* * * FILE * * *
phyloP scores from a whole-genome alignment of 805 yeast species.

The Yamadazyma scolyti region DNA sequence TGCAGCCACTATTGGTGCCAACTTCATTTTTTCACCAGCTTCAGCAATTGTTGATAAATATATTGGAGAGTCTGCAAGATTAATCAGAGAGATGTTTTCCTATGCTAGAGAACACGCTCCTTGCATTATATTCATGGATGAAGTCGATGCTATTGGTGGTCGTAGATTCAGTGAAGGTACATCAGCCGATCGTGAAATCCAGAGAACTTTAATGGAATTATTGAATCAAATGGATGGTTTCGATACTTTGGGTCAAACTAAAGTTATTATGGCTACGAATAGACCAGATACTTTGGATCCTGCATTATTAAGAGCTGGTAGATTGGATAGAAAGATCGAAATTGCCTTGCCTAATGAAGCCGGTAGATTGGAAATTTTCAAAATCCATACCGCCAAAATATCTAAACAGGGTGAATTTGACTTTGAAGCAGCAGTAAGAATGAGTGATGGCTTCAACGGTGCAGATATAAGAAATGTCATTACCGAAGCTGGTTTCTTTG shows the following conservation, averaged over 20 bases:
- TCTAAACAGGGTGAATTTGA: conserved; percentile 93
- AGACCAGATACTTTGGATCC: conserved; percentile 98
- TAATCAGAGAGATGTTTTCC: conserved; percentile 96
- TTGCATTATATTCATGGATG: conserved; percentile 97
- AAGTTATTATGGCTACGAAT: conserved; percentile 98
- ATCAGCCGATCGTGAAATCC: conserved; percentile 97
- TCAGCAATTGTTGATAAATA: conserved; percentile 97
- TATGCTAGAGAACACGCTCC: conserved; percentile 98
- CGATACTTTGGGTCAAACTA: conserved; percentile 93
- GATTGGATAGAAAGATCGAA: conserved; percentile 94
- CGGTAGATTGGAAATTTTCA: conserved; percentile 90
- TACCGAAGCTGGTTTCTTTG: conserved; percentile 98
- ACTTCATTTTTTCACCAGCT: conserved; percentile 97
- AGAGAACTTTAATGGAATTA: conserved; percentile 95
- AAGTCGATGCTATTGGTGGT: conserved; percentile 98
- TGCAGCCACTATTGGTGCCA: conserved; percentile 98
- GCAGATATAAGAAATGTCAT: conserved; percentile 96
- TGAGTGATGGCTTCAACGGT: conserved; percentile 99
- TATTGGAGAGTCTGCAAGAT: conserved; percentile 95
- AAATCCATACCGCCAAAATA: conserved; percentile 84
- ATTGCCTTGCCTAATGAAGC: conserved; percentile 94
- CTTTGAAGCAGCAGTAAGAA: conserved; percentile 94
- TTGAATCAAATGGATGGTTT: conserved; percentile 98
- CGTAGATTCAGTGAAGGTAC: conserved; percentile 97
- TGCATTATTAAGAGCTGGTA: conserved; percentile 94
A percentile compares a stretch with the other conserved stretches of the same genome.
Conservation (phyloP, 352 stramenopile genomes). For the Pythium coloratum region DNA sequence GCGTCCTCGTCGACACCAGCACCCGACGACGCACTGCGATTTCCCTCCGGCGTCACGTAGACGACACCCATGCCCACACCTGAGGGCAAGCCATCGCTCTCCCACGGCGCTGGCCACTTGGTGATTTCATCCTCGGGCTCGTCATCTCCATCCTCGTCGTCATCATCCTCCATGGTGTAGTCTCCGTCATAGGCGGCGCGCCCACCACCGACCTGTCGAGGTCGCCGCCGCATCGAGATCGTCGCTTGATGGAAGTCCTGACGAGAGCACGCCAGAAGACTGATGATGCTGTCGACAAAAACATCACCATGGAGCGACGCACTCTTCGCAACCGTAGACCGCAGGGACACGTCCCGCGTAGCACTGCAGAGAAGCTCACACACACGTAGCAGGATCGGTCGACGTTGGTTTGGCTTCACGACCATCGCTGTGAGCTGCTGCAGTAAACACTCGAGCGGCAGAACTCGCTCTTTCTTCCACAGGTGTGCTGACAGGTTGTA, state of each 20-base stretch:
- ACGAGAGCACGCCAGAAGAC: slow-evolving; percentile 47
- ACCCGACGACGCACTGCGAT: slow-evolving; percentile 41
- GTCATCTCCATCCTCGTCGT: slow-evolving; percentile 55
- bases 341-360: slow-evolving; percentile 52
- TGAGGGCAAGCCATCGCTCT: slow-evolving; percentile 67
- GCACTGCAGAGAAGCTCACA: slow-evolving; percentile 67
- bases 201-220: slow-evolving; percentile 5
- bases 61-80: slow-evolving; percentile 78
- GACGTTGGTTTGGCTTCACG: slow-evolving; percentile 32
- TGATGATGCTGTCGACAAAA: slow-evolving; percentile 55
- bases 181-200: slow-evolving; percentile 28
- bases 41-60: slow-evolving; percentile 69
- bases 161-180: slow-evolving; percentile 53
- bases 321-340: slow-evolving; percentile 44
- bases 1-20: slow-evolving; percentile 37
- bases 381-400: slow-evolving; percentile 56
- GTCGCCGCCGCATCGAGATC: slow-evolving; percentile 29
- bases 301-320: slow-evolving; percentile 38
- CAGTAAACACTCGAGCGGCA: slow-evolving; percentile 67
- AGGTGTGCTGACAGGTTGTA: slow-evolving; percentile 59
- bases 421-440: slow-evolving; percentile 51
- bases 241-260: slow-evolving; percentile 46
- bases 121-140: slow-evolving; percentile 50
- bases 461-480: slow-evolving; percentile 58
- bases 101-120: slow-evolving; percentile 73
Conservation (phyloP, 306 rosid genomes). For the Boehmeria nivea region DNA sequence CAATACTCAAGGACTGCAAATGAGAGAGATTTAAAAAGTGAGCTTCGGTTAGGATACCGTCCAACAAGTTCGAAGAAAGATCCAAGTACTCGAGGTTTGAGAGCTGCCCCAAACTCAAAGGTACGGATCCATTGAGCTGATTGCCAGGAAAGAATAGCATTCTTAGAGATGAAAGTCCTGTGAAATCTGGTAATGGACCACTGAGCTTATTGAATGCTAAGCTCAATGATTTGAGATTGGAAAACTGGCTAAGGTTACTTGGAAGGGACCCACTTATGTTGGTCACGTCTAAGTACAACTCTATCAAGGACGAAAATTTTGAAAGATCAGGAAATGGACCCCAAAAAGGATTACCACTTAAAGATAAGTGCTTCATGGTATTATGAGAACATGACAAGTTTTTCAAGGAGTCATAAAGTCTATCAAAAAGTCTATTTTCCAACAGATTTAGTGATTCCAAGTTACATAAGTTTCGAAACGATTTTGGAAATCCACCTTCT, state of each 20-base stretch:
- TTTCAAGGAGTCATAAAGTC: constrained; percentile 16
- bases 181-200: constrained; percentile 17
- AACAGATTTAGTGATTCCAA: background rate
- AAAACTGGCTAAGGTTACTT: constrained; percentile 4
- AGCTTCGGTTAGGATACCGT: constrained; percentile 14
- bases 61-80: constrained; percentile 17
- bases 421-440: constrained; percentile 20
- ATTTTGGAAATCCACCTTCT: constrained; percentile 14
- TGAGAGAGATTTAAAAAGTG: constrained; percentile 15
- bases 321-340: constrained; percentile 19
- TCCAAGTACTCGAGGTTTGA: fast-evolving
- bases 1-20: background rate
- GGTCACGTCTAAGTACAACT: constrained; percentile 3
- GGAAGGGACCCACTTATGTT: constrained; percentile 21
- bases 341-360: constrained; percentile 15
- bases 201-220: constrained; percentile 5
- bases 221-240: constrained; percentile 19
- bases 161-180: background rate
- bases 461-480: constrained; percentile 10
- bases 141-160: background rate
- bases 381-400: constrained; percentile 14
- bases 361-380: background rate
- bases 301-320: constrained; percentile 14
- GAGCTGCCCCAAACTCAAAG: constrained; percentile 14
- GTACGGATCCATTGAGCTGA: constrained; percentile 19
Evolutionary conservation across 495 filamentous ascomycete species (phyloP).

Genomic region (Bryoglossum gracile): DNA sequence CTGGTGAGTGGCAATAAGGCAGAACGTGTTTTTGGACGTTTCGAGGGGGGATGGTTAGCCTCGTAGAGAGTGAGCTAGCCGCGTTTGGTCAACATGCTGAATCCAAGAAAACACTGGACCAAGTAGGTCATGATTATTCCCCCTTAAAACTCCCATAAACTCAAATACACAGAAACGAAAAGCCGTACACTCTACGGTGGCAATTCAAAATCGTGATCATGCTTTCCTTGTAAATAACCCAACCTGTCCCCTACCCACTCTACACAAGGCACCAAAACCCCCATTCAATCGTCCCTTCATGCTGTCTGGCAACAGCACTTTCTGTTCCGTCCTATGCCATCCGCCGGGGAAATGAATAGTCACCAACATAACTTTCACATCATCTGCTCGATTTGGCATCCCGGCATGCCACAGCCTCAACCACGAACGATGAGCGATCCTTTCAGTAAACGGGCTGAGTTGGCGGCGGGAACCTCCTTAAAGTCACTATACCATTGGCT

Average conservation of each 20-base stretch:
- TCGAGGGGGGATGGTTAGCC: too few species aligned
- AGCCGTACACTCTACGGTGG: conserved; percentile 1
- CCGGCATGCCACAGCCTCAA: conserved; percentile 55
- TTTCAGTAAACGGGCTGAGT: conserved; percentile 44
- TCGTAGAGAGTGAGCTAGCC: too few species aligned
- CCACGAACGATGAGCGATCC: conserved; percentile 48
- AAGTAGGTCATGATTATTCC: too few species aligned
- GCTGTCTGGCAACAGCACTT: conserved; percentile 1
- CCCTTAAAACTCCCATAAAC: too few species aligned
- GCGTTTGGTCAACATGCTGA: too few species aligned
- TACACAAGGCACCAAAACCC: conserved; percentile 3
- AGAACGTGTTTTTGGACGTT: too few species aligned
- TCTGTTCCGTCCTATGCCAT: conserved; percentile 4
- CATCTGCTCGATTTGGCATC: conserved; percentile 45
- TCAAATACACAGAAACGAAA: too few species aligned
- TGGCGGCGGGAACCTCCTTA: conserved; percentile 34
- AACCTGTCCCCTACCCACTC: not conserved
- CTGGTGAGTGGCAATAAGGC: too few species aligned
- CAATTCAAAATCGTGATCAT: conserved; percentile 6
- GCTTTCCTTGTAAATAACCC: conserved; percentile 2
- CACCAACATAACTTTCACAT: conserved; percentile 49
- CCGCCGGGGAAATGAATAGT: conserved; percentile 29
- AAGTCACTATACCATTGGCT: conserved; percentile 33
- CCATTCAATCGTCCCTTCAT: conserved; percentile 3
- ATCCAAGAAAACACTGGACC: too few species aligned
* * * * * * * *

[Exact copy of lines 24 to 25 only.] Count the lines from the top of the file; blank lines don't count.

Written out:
- CTTTGAAGCAGCAGTAAGAA: conserved; percentile 94
- TTGAATCAAATGGATGGTTT: conserved; percentile 98